Lines of thought

PhotoCredit: avhell/Flickr

Oliver Wendell Holmes once said that you can’t shout ‘mixed signals!’ in a crowded university. Or something like that. What he actually said was that certain kinds of speech– i.e. anti-draft pamphlets during World War I – cause ‘unnecessary panic’ and should not be constitutionally protected.

Staid authority figures, at times referred to as ‘Ivory Towers’, often hand down proclamations of banishment for this, that or the other thing, and they are almost always wrong. The premise of the ‘Ivory Tower’ carries the implication that, having humbly exposed themselves to any illicit material, these authorities know absolutely that it is not suitable for anybody else. Were anybody to ask why, they would most likely find themselves on the end of some fatuous lecture on ‘fires’, ‘theatres’, or ‘tearing that ass in two’. Naturally, their material would never see the light of day.

This was very nearly the fate of my good friend Robin Thicke, whose only crime was to proclaim that ‘he knows you want it’. Thankfully, it turns out that the St Andrews Students’ Representative Council is neither deaf nor out of their minds. They know we want it, and the proposed ban has been scrapped. What rhymes with ‘Freedom Marches On!’?

“Hey, hey hey”, I hear you say, ‘Thicke’s song was disseminated in a more popularly accessible form than early-1900’s pamphlets, and bore a subtler tone with respect to its subject matter. It is insidious evil and has warped our fragile little minds!’ Possibly, but one still wonders whether the question of this song’s censorship was at all appropriate.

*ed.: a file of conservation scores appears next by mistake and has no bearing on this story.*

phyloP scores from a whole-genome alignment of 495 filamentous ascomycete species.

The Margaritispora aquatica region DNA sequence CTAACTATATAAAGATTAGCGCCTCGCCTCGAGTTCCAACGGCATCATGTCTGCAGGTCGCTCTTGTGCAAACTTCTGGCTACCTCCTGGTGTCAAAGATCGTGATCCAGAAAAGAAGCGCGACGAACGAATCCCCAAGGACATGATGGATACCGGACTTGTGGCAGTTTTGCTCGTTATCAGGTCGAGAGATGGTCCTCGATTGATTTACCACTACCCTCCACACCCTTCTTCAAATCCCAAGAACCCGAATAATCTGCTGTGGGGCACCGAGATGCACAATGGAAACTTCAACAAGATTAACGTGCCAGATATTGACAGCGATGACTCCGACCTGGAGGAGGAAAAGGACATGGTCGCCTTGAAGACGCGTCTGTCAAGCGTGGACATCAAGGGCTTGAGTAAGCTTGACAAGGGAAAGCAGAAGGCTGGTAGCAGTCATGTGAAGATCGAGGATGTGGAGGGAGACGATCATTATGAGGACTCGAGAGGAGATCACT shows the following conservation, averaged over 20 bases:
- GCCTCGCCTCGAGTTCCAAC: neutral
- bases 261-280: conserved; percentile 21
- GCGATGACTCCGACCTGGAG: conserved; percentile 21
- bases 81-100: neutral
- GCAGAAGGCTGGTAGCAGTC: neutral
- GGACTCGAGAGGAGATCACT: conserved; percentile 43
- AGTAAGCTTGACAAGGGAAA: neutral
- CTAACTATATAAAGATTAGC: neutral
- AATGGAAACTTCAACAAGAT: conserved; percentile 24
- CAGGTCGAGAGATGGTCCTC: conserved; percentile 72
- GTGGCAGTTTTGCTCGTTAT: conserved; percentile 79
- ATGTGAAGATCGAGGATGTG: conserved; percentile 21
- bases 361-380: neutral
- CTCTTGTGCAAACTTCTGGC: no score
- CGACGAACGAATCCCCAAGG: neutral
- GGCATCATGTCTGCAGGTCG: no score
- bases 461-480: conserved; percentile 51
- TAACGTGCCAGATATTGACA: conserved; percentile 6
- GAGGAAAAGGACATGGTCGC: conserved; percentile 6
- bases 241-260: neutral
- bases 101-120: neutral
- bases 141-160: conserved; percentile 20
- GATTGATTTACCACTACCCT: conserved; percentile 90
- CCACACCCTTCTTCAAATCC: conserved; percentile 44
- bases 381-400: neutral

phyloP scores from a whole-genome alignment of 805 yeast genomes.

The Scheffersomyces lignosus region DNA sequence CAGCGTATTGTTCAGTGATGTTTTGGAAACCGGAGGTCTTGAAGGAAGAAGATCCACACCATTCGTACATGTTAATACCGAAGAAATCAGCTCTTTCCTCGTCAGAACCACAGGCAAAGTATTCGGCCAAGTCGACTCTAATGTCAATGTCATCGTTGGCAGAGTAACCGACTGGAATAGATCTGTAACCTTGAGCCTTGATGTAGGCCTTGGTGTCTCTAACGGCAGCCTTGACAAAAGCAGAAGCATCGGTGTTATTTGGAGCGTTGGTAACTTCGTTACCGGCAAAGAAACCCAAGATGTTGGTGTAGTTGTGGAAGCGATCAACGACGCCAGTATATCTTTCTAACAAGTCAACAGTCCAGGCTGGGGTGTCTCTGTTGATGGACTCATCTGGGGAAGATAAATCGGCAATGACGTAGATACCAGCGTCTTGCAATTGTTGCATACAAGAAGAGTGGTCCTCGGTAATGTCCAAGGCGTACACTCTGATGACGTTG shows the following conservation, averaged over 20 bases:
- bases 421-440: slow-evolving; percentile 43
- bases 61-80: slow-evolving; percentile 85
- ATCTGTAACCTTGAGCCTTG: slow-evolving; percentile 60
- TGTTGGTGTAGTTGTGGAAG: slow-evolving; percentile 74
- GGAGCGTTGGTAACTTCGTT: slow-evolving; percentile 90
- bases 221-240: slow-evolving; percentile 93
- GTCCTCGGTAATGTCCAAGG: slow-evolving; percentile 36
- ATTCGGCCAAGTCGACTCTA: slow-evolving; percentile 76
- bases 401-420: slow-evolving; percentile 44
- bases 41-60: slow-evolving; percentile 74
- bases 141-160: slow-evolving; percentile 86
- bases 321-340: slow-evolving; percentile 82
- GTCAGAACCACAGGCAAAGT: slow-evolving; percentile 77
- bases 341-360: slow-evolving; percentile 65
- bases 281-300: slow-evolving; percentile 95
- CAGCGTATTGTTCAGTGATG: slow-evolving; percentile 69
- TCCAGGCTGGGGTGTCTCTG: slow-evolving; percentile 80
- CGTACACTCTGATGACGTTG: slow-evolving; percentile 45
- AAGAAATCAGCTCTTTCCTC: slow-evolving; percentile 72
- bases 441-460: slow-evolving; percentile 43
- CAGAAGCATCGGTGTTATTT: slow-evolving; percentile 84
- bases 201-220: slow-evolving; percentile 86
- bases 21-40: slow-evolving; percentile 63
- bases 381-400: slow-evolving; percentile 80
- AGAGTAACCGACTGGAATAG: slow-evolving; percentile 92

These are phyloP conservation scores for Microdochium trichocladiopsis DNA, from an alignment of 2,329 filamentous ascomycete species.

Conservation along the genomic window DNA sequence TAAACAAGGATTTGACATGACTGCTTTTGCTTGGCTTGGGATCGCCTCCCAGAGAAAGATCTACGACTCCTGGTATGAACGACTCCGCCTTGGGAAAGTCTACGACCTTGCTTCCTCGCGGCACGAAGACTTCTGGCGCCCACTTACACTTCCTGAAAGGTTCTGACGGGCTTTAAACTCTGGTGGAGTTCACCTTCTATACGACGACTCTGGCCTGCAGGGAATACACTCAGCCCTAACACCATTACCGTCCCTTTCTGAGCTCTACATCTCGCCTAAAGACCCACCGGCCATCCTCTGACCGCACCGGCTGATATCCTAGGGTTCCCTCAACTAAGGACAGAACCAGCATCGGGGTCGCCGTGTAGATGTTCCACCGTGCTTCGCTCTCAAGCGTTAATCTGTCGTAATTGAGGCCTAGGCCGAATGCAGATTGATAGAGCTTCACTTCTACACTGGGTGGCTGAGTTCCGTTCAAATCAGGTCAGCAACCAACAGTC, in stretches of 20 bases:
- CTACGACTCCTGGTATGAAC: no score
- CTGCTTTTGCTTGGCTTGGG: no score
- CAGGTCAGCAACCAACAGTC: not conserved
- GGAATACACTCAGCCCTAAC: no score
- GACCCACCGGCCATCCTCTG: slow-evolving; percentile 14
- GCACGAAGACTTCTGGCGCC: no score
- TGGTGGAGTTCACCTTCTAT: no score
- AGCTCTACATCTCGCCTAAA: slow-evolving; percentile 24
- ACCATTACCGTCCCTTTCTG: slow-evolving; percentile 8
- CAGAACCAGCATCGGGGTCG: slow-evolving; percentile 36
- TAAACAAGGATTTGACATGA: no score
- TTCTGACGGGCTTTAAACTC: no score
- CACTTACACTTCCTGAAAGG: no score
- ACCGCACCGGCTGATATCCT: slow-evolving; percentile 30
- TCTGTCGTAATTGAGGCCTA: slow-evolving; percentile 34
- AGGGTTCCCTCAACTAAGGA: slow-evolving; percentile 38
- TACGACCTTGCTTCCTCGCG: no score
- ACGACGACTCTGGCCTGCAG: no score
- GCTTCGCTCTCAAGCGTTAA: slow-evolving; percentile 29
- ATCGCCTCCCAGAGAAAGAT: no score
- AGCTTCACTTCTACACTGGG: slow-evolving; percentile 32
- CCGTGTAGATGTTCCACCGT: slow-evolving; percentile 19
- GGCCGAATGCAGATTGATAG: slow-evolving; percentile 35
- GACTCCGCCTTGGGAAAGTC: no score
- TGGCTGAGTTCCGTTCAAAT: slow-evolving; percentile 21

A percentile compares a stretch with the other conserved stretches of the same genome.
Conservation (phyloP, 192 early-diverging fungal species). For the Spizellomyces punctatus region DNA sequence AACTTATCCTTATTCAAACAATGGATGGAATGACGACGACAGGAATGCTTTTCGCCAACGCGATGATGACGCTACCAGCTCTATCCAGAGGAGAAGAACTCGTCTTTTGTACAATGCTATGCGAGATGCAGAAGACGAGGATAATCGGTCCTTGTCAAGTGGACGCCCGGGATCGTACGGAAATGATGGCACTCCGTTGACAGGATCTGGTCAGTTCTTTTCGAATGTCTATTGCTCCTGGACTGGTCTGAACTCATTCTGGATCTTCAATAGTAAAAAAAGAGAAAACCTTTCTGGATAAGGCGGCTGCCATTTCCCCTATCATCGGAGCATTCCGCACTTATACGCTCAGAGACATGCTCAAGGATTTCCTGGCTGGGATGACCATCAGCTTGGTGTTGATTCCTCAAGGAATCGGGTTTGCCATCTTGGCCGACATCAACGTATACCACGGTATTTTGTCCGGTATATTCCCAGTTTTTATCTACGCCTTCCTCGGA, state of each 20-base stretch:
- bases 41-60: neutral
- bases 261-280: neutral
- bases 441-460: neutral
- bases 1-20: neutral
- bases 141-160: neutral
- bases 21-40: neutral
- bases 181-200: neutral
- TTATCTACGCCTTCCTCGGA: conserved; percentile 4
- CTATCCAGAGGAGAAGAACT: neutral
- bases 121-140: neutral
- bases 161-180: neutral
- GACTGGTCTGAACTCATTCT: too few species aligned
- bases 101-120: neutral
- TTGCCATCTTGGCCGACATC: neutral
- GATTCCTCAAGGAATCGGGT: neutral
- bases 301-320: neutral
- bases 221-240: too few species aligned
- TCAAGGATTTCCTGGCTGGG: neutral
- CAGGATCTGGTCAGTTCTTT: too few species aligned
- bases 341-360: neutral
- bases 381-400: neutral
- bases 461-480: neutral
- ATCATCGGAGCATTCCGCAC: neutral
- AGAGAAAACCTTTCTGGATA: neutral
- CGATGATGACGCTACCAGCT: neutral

If the concern were really to challenge degradation, rather than to feel cool and powerful, I would happily provide them with an infinitely long list of actual sources of this problem, most of which are promoted by the Union. Want to ban something? Ban the Bop. Does anybody actually know how #thicke the lines are in that debaucherous pit? Or whether there are any lines at all? Maybe the people just go round in circles, spiralling downwards in rhythmically gyrating synchronicity to a lackluster playlist upon which Blurred Lines would almost always be an improvement. It is, after all, a quality tune.

Which is the root of this insipid problem. People who are obviously much wiser than you are evidently very concerned that your deepest principles will simply evaporate in the overbearing presence of this seriously sexy song. No sooner will you be curled up in bed re-reading Feminist Weekly than, upon hearing the opening notes, rolling the magazine into a stick and using it to beat drunken freshers into submission, because, naturally, you know they want it.

But they are wrong. You DON’T know they want it. You have the intellectual capacity to listen to some really silly lyrics without the lines becoming in the least bit blurred. You are a mature and conscientious adult for whom the lines are actually quite defined. You are personally disgusted both by the thought of forcefully violating a woman’s sexual boundaries and being expected to tolerate such a violation. It is not in your nature. You do not need to be domesticated. You are a decent human being who does not spectacularly morph into a sexual predator at the height of the lunar month, or at the cue of a funky bass.

This principle – ‘thinking for oneself’ – extends to every area of life. You can make your own decisions and behave responsibly to boot. Do you want to go to the Bop? Good for you! Do you want to stay away from the Bop? Good for you! Do you need the SRC to make the decision for you? Bad for you. Grow up.